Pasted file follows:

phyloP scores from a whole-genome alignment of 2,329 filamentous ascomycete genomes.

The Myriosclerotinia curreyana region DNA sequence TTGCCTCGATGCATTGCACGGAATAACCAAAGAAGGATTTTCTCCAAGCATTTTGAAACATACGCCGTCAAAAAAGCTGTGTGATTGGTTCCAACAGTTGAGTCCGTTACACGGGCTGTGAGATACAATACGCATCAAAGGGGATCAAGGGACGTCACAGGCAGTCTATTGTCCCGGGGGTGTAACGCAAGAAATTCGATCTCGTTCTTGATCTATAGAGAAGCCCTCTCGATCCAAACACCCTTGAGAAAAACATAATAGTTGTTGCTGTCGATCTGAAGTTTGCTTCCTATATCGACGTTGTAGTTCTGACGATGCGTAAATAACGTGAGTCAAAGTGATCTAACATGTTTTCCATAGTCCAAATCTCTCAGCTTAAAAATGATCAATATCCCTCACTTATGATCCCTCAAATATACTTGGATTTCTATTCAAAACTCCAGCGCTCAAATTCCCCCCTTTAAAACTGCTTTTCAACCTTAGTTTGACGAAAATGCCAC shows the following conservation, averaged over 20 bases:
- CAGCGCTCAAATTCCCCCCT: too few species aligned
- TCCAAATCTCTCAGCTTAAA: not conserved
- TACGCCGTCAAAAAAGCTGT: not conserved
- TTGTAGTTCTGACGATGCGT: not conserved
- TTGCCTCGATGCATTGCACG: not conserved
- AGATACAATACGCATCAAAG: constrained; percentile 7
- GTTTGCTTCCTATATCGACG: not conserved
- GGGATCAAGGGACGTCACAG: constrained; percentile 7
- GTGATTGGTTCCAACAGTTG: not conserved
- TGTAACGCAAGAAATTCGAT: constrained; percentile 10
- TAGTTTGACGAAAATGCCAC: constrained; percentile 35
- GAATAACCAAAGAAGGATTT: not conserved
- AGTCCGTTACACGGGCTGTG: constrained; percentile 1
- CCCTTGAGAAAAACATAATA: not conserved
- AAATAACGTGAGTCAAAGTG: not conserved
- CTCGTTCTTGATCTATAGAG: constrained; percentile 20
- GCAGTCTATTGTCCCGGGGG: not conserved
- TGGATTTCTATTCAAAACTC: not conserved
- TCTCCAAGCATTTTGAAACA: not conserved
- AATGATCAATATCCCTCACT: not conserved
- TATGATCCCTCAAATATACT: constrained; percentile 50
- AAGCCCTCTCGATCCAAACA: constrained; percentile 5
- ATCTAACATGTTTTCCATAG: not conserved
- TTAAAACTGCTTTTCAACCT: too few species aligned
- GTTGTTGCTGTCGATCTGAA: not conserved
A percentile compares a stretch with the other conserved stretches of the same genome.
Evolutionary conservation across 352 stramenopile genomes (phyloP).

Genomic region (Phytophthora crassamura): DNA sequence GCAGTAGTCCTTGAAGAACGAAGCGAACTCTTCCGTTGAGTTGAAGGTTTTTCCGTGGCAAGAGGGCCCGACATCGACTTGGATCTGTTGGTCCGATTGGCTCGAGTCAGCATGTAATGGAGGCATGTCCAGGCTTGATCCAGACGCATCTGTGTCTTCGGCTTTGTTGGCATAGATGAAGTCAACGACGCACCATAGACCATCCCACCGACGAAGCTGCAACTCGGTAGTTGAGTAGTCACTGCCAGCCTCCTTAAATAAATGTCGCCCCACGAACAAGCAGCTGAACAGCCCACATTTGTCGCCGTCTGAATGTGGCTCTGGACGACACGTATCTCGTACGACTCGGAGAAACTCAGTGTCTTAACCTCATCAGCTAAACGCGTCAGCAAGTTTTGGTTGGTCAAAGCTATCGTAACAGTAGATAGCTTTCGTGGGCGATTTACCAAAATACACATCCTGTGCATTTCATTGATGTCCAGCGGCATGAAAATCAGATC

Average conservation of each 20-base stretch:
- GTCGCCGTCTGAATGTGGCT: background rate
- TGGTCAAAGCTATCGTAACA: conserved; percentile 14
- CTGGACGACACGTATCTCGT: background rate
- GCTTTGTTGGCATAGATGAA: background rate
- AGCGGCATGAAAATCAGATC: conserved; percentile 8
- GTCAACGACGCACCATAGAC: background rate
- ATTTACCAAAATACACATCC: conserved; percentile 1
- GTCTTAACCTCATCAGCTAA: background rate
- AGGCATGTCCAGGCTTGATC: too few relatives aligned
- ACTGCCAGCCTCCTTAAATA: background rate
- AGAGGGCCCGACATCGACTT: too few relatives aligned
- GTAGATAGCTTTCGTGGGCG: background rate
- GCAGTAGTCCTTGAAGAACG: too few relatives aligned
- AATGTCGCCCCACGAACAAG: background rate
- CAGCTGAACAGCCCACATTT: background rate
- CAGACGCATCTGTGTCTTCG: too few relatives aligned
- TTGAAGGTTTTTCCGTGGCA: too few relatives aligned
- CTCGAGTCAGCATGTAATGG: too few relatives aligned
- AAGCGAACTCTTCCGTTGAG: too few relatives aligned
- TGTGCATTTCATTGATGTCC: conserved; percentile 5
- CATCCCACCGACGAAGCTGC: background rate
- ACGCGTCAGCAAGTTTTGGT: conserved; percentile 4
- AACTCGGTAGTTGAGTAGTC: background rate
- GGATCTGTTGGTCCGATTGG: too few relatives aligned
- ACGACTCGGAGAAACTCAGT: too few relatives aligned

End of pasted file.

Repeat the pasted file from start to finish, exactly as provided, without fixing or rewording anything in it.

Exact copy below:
phyloP scores from a whole-genome alignment of 2,329 filamentous ascomycete genomes.

The Myriosclerotinia curreyana region DNA sequence TTGCCTCGATGCATTGCACGGAATAACCAAAGAAGGATTTTCTCCAAGCATTTTGAAACATACGCCGTCAAAAAAGCTGTGTGATTGGTTCCAACAGTTGAGTCCGTTACACGGGCTGTGAGATACAATACGCATCAAAGGGGATCAAGGGACGTCACAGGCAGTCTATTGTCCCGGGGGTGTAACGCAAGAAATTCGATCTCGTTCTTGATCTATAGAGAAGCCCTCTCGATCCAAACACCCTTGAGAAAAACATAATAGTTGTTGCTGTCGATCTGAAGTTTGCTTCCTATATCGACGTTGTAGTTCTGACGATGCGTAAATAACGTGAGTCAAAGTGATCTAACATGTTTTCCATAGTCCAAATCTCTCAGCTTAAAAATGATCAATATCCCTCACTTATGATCCCTCAAATATACTTGGATTTCTATTCAAAACTCCAGCGCTCAAATTCCCCCCTTTAAAACTGCTTTTCAACCTTAGTTTGACGAAAATGCCAC shows the following conservation, averaged over 20 bases:
- CAGCGCTCAAATTCCCCCCT: too few species aligned
- TCCAAATCTCTCAGCTTAAA: not conserved
- TACGCCGTCAAAAAAGCTGT: not conserved
- TTGTAGTTCTGACGATGCGT: not conserved
- TTGCCTCGATGCATTGCACG: not conserved
- AGATACAATACGCATCAAAG: constrained; percentile 7
- GTTTGCTTCCTATATCGACG: not conserved
- GGGATCAAGGGACGTCACAG: constrained; percentile 7
- GTGATTGGTTCCAACAGTTG: not conserved
- TGTAACGCAAGAAATTCGAT: constrained; percentile 10
- TAGTTTGACGAAAATGCCAC: constrained; percentile 35
- GAATAACCAAAGAAGGATTT: not conserved
- AGTCCGTTACACGGGCTGTG: constrained; percentile 1
- CCCTTGAGAAAAACATAATA: not conserved
- AAATAACGTGAGTCAAAGTG: not conserved
- CTCGTTCTTGATCTATAGAG: constrained; percentile 20
- GCAGTCTATTGTCCCGGGGG: not conserved
- TGGATTTCTATTCAAAACTC: not conserved
- TCTCCAAGCATTTTGAAACA: not conserved
- AATGATCAATATCCCTCACT: not conserved
- TATGATCCCTCAAATATACT: constrained; percentile 50
- AAGCCCTCTCGATCCAAACA: constrained; percentile 5
- ATCTAACATGTTTTCCATAG: not conserved
- TTAAAACTGCTTTTCAACCT: too few species aligned
- GTTGTTGCTGTCGATCTGAA: not conserved
A percentile compares a stretch with the other conserved stretches of the same genome.
Evolutionary conservation across 352 stramenopile genomes (phyloP).

Genomic region (Phytophthora crassamura): DNA sequence GCAGTAGTCCTTGAAGAACGAAGCGAACTCTTCCGTTGAGTTGAAGGTTTTTCCGTGGCAAGAGGGCCCGACATCGACTTGGATCTGTTGGTCCGATTGGCTCGAGTCAGCATGTAATGGAGGCATGTCCAGGCTTGATCCAGACGCATCTGTGTCTTCGGCTTTGTTGGCATAGATGAAGTCAACGACGCACCATAGACCATCCCACCGACGAAGCTGCAACTCGGTAGTTGAGTAGTCACTGCCAGCCTCCTTAAATAAATGTCGCCCCACGAACAAGCAGCTGAACAGCCCACATTTGTCGCCGTCTGAATGTGGCTCTGGACGACACGTATCTCGTACGACTCGGAGAAACTCAGTGTCTTAACCTCATCAGCTAAACGCGTCAGCAAGTTTTGGTTGGTCAAAGCTATCGTAACAGTAGATAGCTTTCGTGGGCGATTTACCAAAATACACATCCTGTGCATTTCATTGATGTCCAGCGGCATGAAAATCAGATC

Average conservation of each 20-base stretch:
- GTCGCCGTCTGAATGTGGCT: background rate
- TGGTCAAAGCTATCGTAACA: conserved; percentile 14
- CTGGACGACACGTATCTCGT: background rate
- GCTTTGTTGGCATAGATGAA: background rate
- AGCGGCATGAAAATCAGATC: conserved; percentile 8
- GTCAACGACGCACCATAGAC: background rate
- ATTTACCAAAATACACATCC: conserved; percentile 1
- GTCTTAACCTCATCAGCTAA: background rate
- AGGCATGTCCAGGCTTGATC: too few relatives aligned
- ACTGCCAGCCTCCTTAAATA: background rate
- AGAGGGCCCGACATCGACTT: too few relatives aligned
- GTAGATAGCTTTCGTGGGCG: background rate
- GCAGTAGTCCTTGAAGAACG: too few relatives aligned
- AATGTCGCCCCACGAACAAG: background rate
- CAGCTGAACAGCCCACATTT: background rate
- CAGACGCATCTGTGTCTTCG: too few relatives aligned
- TTGAAGGTTTTTCCGTGGCA: too few relatives aligned
- CTCGAGTCAGCATGTAATGG: too few relatives aligned
- AAGCGAACTCTTCCGTTGAG: too few relatives aligned
- TGTGCATTTCATTGATGTCC: conserved; percentile 5
- CATCCCACCGACGAAGCTGC: background rate
- ACGCGTCAGCAAGTTTTGGT: conserved; percentile 4
- AACTCGGTAGTTGAGTAGTC: background rate
- GGATCTGTTGGTCCGATTGG: too few relatives aligned
- ACGACTCGGAGAAACTCAGT: too few relatives aligned